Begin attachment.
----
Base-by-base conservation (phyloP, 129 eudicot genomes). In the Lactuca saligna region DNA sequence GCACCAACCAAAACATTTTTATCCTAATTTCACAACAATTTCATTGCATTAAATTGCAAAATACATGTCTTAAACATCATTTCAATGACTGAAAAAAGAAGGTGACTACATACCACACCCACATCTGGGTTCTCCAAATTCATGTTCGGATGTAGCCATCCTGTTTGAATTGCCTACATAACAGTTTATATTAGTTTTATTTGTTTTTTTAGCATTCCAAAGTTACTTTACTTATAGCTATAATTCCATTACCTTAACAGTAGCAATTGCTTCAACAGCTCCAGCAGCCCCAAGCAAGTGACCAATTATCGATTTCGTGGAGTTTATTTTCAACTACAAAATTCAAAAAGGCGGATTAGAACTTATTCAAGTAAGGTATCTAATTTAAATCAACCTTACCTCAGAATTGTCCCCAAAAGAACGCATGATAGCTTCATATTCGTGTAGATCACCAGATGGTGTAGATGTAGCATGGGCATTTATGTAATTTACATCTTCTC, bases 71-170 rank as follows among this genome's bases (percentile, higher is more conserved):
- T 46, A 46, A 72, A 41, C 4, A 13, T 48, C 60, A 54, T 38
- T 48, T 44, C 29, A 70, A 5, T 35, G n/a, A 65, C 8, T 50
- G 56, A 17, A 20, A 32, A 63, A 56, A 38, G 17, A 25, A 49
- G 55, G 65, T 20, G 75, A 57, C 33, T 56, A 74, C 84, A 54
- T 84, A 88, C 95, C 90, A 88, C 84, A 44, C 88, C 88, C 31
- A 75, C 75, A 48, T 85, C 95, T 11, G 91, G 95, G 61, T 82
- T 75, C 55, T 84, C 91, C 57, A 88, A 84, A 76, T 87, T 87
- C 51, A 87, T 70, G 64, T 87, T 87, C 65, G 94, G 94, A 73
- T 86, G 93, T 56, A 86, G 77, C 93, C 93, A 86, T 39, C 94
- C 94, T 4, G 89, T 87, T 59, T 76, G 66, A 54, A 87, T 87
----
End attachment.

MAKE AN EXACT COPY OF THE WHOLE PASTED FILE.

Base-by-base conservation (phyloP, 129 eudicot genomes). In the Lactuca saligna region DNA sequence GCACCAACCAAAACATTTTTATCCTAATTTCACAACAATTTCATTGCATTAAATTGCAAAATACATGTCTTAAACATCATTTCAATGACTGAAAAAAGAAGGTGACTACATACCACACCCACATCTGGGTTCTCCAAATTCATGTTCGGATGTAGCCATCCTGTTTGAATTGCCTACATAACAGTTTATATTAGTTTTATTTGTTTTTTTAGCATTCCAAAGTTACTTTACTTATAGCTATAATTCCATTACCTTAACAGTAGCAATTGCTTCAACAGCTCCAGCAGCCCCAAGCAAGTGACCAATTATCGATTTCGTGGAGTTTATTTTCAACTACAAAATTCAAAAAGGCGGATTAGAACTTATTCAAGTAAGGTATCTAATTTAAATCAACCTTACCTCAGAATTGTCCCCAAAAGAACGCATGATAGCTTCATATTCGTGTAGATCACCAGATGGTGTAGATGTAGCATGGGCATTTATGTAATTTACATCTTCTC, bases 71-170 rank as follows among this genome's bases (percentile, higher is more conserved):
- T 46, A 46, A 72, A 41, C 4, A 13, T 48, C 60, A 54, T 38
- T 48, T 44, C 29, A 70, A 5, T 35, G n/a, A 65, C 8, T 50
- G 56, A 17, A 20, A 32, A 63, A 56, A 38, G 17, A 25, A 49
- G 55, G 65, T 20, G 75, A 57, C 33, T 56, A 74, C 84, A 54
- T 84, A 88, C 95, C 90, A 88, C 84, A 44, C 88, C 88, C 31
- A 75, C 75, A 48, T 85, C 95, T 11, G 91, G 95, G 61, T 82
- T 75, C 55, T 84, C 91, C 57, A 88, A 84, A 76, T 87, T 87
- C 51, A 87, T 70, G 64, T 87, T 87, C 65, G 94, G 94, A 73
- T 86, G 93, T 56, A 86, G 77, C 93, C 93, A 86, T 39, C 94
- C 94, T 4, G 89, T 87, T 59, T 76, G 66, A 54, A 87, T 87